Social Marketing - Word of Mouth on Steroids

I could talk to people all day about Twitter - and I do.

As part of my web marketing coaching, people ask me about how to extend their reach and influence to a larger audience. To me, the natural answer to these questions includes Twitter.

Using Twitter effectively is like working a giant room. You make friends. You do favors.

You reach out to those who need help. You proactively perform random acts of kindness with no expectation that person will ever be able to return the favor (although you firmly believe these selfless acts will not go unrewarded).

You share ideas freely, you share resources freely, and you share information freely. But above all, you listen more than you talk.

All of that builds something called "social capital," a term I've been thinking of since I started reading Tara Hunt's excellent book, "The Whuffie Factor."

Tara (who, by the way goes by the user name @missrogue on Twitter) explains that on the web, social capital is built by doing three things: being nice, being networked, and being notable.

Politicians - and here I'm referring to the good ones who act honorably and really consider what they do a calling - know all about building social capital. Great politicians by definition are great networkers. They build social capital back home with their constituents, and they build social capital in the halls of power by building it with their collegues.

It is the only way to get re-elected and to be effective once in the office.

Building social capital is something entirely different from broadcasting your sales message far and wide hoping some of the "spaggheti" will stick to the wall. Social networking relies on others to spread your word for you.

I call these people "evangelists."

Here's what I mean about how social capital results in getting your message across to others:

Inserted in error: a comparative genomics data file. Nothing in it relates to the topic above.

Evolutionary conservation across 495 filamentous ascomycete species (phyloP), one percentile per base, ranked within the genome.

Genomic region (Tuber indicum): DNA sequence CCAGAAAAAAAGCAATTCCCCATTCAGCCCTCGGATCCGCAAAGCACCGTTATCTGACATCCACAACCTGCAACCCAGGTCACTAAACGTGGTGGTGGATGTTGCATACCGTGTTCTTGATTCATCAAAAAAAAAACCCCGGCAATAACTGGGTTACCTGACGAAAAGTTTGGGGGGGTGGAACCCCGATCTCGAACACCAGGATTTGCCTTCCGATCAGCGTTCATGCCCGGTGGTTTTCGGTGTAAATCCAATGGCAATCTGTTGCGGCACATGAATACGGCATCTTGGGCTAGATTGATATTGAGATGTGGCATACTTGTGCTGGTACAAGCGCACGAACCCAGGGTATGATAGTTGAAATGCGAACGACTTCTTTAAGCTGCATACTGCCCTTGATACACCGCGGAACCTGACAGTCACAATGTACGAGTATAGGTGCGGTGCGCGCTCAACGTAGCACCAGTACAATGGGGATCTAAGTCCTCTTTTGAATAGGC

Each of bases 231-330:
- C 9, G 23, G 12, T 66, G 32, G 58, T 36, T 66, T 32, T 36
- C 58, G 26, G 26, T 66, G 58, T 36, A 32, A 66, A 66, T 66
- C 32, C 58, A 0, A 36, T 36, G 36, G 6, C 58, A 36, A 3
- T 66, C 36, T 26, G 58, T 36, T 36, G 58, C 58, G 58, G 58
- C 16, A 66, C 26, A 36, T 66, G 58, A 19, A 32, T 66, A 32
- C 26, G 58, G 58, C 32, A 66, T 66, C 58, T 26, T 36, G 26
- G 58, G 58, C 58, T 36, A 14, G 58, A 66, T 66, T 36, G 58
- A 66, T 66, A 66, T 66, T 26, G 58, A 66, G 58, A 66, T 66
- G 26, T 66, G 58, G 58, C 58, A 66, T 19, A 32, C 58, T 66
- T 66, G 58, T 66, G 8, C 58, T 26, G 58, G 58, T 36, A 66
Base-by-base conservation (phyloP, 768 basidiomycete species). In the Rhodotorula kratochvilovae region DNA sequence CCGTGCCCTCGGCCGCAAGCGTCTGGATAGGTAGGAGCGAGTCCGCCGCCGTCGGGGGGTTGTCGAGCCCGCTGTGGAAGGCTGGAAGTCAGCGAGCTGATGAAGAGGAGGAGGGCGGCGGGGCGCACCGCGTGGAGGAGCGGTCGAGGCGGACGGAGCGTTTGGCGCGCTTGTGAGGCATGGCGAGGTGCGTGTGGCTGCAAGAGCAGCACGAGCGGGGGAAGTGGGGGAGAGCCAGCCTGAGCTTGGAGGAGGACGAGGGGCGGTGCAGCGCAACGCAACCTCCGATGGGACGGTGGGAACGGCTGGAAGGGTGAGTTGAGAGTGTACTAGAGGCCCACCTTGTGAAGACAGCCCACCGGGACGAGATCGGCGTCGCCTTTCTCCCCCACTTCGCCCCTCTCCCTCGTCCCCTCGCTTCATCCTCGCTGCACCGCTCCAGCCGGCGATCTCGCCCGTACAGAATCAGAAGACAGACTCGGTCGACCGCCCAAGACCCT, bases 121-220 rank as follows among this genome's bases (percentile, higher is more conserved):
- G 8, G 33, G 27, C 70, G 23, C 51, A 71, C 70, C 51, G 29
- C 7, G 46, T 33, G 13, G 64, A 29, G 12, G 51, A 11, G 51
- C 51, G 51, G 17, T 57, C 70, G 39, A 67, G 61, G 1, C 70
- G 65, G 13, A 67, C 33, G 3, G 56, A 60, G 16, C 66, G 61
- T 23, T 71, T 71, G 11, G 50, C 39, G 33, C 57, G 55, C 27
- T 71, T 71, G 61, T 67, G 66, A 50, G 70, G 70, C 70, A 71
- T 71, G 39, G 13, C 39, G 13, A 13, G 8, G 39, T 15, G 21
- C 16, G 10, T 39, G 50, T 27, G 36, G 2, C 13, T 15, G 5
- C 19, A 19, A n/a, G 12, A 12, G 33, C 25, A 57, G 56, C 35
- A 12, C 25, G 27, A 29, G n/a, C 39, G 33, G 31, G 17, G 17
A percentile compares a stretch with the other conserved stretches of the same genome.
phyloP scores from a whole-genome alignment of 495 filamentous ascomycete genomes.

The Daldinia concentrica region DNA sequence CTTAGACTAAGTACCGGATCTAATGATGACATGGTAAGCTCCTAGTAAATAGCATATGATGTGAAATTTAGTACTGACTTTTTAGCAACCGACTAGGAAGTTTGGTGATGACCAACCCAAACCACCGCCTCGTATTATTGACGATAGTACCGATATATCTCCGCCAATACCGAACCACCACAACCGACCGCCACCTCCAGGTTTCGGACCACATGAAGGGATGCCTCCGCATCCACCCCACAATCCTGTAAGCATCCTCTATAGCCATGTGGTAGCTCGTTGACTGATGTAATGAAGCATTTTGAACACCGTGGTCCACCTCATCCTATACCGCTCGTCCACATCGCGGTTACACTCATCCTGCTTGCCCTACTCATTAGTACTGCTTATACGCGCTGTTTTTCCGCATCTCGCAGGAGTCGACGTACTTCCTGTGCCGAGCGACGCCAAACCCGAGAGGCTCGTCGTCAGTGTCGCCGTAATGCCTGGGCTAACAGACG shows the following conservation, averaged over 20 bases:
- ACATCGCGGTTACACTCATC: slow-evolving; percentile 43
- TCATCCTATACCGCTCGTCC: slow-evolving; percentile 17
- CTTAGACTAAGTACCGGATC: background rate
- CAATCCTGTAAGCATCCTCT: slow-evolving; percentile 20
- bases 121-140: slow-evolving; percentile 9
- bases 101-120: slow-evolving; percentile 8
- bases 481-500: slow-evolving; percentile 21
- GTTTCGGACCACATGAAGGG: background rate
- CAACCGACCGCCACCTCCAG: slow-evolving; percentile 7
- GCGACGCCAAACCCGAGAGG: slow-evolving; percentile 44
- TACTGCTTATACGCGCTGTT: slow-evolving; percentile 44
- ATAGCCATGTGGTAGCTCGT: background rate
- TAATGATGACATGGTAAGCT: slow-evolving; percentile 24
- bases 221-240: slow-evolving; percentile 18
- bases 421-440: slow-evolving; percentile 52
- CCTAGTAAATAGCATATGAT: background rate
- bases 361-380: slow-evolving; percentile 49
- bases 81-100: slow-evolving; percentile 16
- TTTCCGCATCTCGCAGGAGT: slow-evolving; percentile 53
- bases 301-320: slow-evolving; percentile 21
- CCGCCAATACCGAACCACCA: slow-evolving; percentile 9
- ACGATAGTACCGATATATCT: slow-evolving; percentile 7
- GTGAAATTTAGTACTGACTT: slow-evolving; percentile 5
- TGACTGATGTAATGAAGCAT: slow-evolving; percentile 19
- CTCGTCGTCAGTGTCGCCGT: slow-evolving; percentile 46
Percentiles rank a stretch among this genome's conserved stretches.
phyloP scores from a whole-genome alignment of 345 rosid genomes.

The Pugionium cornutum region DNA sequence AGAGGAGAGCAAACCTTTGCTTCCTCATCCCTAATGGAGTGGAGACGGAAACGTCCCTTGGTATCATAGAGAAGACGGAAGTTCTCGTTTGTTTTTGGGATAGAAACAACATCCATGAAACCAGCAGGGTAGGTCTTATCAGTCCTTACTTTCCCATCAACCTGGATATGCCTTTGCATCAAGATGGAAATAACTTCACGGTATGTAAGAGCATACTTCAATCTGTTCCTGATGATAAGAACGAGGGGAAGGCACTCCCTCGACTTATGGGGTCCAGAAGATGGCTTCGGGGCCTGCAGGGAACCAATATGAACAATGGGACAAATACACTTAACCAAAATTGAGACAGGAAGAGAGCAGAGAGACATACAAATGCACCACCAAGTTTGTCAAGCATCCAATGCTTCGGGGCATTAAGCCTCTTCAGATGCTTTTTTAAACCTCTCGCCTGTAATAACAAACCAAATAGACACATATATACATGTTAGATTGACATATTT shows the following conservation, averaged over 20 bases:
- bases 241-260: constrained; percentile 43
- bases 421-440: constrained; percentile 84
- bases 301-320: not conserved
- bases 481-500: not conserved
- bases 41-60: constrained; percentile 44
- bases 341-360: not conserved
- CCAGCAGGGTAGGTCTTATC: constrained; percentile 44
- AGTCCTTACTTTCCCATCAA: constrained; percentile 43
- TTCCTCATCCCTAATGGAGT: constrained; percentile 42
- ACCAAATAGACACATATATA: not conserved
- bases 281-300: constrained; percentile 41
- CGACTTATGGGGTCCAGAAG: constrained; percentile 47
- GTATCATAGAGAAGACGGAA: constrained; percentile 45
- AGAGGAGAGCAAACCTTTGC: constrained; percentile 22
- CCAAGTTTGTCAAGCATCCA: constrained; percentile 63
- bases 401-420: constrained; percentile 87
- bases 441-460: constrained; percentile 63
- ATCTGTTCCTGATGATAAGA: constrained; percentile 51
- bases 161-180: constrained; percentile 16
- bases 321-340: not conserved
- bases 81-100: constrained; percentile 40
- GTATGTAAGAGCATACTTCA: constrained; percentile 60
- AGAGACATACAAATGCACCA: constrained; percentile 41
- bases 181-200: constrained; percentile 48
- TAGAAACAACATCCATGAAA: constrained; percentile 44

I've noticed that on Twitter, there are four ways I get messages from others.
  1. First, I am following someone and happen to read their "tweet" as it scrolls down my screen. It happens, but it is hard for people to reach me this way. When it does happen, it is a combination of having an eye catching headline AND me seeing it amidst all the other noise.

  2. The second way is if someone finds the message so compelling they are willing to "retweet" it. Retweets naturally catch my eye more than random messages.

    This is the evangelism factor I mentioned earlier. It is also the "Be networked" factor that Tara Hunt talks about.

  3. The third way is that I have set my Tweetdeck page to have a column especially for my "A List" contacts. These are the people who have impressed me by consistently tweeting quality information and ideas. As a result, I have put them in a column apart from the noise so that I can be sure to hear what they have to say.

    This is Tara's "Be noteworthy" factor with a little bit of the "Be nice" thrown in for good measure.

  4. The fourth way, is that their tweet comes up on one of my keyword searches. Again, I use Tweetdeck to scan the "Twitterverse" for any tweets containing certain keywords I'm interested in.

    When I see one, I not only click the link to the message, I also click the link to the person sending it to see if it might be someone I would like to follow. This is another example of "Being notable."

Lately I've been trying to get away from using the term, "social media marketing" (even though I used it in the title of this article so readers would know what it is about)and replacing it with "social networking." As a broadcast medium to blast out your commercial messages, Twitter is little better than sending spam emails.

But when Twitter is viewed as a community, getting your commercial message becomes part of creating trust, relationships, friendships and connections. Twitter enables anyone to form relationships with people who would be "above our pay grades" in the offline world.

No one minds that you have something to sell in a community. In fact it is expected. But just as in any other community, people would rather do business with someone they know, like and trust.

So spend your efforts building that social capital of being known, liked and trusted, and you will be rewarded with new business.

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COPYRIGHT © 2009, Charles Brown
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